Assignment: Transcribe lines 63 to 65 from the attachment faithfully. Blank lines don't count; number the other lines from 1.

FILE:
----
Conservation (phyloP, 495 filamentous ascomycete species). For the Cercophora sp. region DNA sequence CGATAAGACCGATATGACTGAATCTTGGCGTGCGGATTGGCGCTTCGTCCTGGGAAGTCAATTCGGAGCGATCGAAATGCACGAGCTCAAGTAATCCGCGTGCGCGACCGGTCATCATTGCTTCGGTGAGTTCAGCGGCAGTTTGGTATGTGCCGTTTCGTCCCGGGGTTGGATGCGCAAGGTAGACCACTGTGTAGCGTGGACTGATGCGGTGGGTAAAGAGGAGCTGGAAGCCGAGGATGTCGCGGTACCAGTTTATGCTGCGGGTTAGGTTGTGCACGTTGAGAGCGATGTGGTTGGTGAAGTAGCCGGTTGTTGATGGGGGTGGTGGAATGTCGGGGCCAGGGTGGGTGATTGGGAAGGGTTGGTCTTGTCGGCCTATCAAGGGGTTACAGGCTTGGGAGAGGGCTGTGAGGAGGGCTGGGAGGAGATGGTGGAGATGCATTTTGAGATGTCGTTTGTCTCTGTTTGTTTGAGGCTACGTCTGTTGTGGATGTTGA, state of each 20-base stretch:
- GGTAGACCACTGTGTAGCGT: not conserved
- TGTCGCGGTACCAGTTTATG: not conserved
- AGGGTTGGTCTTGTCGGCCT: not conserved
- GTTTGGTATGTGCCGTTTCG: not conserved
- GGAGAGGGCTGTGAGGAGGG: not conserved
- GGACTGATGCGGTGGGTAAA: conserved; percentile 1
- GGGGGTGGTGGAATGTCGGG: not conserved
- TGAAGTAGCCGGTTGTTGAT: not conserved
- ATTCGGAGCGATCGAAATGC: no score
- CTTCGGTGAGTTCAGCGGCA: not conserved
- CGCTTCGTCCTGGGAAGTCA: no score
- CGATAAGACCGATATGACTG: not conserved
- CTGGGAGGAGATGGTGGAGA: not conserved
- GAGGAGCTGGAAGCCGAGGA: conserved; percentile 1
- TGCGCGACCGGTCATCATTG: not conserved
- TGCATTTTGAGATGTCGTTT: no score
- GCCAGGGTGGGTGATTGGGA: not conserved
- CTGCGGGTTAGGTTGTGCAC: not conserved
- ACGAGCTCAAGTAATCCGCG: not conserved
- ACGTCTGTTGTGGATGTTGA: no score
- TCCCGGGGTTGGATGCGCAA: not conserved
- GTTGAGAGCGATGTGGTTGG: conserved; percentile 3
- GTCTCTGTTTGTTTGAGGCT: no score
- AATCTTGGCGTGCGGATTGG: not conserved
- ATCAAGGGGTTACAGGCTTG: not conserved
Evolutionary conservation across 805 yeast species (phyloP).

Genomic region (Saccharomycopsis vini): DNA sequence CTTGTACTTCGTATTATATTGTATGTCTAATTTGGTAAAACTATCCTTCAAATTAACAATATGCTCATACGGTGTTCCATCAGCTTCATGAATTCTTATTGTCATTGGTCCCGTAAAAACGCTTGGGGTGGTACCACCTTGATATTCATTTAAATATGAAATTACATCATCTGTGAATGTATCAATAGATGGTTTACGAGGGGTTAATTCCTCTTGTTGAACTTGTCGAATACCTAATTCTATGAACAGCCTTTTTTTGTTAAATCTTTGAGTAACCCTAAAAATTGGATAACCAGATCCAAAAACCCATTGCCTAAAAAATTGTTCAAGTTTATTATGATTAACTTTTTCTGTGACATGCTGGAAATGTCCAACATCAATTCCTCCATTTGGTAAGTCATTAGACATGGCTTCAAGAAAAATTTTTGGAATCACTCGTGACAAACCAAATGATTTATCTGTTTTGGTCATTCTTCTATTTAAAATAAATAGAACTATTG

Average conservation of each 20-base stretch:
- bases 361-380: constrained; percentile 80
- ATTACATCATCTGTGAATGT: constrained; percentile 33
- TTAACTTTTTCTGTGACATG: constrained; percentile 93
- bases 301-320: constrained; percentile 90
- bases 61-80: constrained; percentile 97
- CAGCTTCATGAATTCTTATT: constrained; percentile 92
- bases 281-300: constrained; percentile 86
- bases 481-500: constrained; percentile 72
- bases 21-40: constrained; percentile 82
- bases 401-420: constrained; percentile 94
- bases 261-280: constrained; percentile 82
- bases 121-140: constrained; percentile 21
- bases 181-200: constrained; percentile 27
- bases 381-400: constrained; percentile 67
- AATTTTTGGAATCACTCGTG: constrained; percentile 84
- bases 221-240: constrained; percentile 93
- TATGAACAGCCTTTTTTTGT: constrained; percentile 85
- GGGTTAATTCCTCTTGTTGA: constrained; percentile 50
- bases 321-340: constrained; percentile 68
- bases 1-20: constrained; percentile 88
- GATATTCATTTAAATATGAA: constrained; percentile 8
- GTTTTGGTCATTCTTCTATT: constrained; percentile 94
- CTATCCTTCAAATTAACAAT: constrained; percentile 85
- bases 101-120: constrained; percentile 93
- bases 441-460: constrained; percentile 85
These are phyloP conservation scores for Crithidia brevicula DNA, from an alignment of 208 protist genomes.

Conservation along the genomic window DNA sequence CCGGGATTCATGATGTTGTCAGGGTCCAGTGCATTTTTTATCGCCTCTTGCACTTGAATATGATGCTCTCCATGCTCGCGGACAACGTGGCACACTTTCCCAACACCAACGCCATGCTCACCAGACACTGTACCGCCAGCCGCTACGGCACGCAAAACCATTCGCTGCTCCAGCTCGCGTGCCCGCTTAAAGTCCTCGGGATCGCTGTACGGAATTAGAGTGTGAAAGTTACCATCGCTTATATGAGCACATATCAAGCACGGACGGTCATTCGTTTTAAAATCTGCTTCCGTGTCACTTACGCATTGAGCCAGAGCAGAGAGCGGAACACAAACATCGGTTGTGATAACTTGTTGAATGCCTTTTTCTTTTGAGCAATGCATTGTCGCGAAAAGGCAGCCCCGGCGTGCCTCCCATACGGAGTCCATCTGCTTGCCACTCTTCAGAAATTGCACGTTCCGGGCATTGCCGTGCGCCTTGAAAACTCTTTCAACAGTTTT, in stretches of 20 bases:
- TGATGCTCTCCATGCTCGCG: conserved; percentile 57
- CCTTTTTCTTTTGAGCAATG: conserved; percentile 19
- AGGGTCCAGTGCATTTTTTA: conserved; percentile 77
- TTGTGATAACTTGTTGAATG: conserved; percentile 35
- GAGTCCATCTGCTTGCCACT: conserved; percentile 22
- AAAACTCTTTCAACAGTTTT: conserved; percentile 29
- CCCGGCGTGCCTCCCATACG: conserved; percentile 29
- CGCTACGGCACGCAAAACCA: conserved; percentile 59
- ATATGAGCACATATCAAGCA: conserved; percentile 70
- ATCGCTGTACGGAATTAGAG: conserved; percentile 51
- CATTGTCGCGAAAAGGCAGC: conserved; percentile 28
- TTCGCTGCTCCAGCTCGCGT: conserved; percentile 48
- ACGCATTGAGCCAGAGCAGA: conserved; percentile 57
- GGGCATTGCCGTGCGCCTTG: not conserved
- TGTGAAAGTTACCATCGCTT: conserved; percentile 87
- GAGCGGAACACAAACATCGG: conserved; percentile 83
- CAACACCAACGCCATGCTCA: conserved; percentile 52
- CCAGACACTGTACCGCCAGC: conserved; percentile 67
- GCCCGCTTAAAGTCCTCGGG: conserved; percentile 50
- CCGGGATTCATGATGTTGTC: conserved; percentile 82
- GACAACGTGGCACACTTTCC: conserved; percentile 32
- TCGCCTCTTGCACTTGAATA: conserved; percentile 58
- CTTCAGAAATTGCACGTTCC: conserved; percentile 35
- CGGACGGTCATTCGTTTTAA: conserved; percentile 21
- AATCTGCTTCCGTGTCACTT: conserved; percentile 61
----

- CCCGGCGTGCCTCCCATACG: conserved; percentile 29
- CGCTACGGCACGCAAAACCA: conserved; percentile 59
- ATATGAGCACATATCAAGCA: conserved; percentile 70